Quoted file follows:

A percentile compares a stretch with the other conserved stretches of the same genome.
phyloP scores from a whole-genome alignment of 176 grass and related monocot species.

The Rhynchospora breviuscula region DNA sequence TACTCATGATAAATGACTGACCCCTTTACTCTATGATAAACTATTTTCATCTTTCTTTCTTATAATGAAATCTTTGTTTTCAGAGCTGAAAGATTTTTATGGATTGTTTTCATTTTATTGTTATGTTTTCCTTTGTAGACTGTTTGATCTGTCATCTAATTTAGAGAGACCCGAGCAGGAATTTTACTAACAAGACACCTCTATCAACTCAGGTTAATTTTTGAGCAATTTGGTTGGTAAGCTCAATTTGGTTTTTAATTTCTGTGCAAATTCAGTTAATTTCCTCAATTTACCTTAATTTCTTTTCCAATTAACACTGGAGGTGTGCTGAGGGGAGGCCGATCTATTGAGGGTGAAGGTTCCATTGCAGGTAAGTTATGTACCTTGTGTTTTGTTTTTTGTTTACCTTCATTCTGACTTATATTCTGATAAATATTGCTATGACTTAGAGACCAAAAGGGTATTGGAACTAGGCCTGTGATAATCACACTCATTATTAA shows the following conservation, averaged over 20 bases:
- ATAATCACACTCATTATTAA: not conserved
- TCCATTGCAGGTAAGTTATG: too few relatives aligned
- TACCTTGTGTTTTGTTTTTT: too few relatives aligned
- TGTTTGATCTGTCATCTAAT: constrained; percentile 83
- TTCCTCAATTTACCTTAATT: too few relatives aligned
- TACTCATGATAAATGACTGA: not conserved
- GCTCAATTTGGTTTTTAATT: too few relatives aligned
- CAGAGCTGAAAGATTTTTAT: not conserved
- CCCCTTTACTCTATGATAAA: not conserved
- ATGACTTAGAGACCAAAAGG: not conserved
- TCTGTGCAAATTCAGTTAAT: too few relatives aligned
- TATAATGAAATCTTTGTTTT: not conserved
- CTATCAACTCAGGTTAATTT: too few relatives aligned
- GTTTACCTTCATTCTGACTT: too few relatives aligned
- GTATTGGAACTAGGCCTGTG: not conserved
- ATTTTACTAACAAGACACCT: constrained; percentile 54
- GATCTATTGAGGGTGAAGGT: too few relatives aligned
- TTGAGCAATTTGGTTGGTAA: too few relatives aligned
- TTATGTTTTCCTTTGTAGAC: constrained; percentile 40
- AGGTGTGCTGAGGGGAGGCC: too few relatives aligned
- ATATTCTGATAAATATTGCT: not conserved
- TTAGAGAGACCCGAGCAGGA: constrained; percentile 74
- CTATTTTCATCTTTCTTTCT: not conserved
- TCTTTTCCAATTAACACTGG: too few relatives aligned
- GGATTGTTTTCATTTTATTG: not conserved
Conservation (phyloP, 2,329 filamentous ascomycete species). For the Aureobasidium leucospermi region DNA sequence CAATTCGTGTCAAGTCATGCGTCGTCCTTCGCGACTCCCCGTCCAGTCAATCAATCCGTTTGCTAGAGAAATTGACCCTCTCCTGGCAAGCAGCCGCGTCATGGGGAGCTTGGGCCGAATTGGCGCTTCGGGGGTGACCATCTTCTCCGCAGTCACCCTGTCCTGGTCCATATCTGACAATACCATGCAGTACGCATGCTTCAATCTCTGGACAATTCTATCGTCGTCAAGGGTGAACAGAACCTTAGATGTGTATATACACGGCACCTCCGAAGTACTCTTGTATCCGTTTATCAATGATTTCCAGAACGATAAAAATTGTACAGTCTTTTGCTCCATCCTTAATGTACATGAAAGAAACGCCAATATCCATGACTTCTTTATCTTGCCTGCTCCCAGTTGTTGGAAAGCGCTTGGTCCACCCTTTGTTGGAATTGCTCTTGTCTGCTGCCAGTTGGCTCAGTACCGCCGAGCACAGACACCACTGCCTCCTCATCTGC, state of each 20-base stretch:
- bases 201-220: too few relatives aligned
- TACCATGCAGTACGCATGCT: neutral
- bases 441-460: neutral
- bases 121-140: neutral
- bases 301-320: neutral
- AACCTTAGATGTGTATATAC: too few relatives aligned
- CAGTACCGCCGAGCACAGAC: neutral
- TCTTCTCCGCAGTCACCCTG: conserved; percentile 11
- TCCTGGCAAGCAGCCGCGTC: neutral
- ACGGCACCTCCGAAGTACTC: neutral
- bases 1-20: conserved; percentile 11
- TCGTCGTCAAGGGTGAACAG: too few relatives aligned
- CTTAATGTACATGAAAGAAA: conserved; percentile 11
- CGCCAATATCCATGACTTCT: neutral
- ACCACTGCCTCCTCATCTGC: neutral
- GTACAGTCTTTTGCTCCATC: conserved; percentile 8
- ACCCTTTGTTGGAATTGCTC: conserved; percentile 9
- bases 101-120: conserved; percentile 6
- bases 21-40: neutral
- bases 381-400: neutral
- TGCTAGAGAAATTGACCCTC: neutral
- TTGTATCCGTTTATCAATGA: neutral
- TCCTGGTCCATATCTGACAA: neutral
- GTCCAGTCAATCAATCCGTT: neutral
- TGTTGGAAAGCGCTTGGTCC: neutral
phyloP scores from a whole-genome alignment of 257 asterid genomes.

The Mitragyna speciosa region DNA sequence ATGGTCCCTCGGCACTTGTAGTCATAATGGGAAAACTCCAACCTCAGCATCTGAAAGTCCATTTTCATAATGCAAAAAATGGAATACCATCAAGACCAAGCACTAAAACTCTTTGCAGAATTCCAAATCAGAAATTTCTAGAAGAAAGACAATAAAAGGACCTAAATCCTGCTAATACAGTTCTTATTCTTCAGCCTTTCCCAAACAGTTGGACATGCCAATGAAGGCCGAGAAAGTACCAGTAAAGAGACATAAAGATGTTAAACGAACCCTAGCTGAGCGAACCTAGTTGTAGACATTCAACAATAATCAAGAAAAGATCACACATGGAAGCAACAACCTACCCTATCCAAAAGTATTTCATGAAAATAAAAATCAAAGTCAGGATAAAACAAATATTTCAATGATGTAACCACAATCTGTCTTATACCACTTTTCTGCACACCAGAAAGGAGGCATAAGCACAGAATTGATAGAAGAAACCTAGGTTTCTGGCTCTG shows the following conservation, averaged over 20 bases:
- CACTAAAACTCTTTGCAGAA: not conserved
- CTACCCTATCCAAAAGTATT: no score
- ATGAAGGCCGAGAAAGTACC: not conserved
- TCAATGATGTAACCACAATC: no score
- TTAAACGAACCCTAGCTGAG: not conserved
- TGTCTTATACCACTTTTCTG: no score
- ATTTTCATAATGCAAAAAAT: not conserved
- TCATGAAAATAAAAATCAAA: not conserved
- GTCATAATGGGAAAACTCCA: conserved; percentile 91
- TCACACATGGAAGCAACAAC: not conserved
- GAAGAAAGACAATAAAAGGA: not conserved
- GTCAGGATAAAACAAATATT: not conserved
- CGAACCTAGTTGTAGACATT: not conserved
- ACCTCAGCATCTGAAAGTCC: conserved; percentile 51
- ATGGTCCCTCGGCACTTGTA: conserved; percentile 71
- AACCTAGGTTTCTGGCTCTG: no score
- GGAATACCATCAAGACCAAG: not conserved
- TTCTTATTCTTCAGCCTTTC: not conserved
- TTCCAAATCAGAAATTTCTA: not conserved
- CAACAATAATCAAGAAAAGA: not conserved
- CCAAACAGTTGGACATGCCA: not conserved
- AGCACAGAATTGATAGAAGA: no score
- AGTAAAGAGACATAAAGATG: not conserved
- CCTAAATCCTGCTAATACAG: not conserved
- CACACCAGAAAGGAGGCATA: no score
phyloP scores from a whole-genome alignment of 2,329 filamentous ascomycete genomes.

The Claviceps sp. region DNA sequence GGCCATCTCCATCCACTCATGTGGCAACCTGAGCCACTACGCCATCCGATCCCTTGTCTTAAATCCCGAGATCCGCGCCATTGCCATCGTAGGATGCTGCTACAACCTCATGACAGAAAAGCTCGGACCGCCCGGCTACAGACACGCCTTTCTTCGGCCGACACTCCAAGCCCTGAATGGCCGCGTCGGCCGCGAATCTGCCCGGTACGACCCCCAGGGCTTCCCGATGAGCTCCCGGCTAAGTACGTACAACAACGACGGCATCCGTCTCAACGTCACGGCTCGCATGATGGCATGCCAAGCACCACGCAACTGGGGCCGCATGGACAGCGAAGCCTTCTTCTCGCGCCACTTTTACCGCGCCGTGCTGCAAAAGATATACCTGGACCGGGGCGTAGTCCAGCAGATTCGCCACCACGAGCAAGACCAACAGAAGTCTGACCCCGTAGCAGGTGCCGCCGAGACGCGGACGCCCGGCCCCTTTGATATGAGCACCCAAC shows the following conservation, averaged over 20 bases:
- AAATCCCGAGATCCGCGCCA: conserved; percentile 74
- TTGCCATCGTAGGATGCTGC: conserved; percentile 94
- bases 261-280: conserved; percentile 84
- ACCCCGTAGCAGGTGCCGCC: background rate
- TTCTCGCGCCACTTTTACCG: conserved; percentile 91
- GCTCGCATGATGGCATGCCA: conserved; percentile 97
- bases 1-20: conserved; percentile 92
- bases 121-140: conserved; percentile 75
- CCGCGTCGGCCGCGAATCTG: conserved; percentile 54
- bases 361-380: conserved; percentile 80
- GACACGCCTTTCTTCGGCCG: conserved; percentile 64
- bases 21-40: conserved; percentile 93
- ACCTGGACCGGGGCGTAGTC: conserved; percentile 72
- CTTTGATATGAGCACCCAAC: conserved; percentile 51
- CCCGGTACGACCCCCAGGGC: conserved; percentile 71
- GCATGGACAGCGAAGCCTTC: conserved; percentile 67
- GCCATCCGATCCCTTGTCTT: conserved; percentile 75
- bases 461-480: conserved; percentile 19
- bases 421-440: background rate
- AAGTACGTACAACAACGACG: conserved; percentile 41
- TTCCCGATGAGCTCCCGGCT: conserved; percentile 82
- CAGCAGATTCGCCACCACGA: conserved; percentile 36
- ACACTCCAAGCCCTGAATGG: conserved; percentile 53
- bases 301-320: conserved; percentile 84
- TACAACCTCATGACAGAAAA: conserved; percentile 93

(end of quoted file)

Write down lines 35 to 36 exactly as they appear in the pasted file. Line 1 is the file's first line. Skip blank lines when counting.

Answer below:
- AACCTTAGATGTGTATATAC: too few relatives aligned
- CAGTACCGCCGAGCACAGAC: neutral